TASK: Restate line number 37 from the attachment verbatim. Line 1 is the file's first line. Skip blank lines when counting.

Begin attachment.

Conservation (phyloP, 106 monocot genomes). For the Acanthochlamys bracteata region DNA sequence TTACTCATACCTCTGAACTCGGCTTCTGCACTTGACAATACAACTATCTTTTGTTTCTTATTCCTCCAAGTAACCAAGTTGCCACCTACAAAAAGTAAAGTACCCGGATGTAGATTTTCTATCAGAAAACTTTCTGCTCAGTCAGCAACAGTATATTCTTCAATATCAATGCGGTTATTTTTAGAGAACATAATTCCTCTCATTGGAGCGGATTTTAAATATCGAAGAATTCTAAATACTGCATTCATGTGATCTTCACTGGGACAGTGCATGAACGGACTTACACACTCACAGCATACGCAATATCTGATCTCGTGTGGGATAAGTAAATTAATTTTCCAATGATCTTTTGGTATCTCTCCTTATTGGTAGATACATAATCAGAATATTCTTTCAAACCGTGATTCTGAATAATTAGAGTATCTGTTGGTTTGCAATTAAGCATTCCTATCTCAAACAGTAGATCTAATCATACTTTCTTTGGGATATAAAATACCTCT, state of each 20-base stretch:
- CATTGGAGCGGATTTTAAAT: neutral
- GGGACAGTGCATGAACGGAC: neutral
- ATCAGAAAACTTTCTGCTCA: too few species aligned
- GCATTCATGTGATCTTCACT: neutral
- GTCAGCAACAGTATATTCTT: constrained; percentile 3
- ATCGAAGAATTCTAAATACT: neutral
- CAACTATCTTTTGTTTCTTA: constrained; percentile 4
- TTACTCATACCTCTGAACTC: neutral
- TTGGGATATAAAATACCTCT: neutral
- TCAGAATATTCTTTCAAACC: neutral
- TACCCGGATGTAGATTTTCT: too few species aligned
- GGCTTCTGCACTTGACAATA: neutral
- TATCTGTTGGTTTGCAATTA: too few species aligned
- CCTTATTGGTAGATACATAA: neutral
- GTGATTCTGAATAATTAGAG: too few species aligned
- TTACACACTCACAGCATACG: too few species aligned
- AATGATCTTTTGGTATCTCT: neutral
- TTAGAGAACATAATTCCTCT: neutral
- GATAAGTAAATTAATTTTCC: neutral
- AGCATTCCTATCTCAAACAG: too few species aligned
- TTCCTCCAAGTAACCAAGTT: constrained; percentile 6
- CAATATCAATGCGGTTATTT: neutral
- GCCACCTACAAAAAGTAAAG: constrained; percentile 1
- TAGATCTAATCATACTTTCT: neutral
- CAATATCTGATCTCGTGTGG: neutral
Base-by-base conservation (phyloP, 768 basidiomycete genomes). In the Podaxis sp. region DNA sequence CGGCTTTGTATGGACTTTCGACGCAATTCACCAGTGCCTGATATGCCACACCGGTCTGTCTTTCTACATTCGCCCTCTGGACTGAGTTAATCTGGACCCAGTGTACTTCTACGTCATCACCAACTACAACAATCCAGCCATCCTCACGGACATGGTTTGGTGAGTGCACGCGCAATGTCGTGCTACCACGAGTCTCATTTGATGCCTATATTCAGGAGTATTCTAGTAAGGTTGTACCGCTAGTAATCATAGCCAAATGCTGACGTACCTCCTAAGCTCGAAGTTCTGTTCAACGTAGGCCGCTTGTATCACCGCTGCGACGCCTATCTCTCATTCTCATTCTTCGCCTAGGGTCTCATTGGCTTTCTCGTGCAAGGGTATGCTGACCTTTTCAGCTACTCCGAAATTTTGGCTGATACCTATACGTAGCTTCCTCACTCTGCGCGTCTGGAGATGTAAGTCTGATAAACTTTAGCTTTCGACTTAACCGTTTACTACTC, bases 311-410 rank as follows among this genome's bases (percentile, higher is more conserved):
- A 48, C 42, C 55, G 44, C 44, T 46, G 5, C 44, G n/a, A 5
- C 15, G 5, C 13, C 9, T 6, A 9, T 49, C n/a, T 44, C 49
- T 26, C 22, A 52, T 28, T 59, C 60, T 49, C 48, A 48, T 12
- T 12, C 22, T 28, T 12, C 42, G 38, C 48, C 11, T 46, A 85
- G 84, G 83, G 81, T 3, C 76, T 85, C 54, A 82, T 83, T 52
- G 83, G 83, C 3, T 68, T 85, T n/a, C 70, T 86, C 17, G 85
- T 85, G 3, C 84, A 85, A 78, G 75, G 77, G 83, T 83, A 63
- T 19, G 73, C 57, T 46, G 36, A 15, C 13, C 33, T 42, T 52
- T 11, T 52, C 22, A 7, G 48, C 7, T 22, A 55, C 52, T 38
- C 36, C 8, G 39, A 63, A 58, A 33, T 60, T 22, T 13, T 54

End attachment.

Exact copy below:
- C 36, C 8, G 39, A 63, A 58, A 33, T 60, T 22, T 13, T 54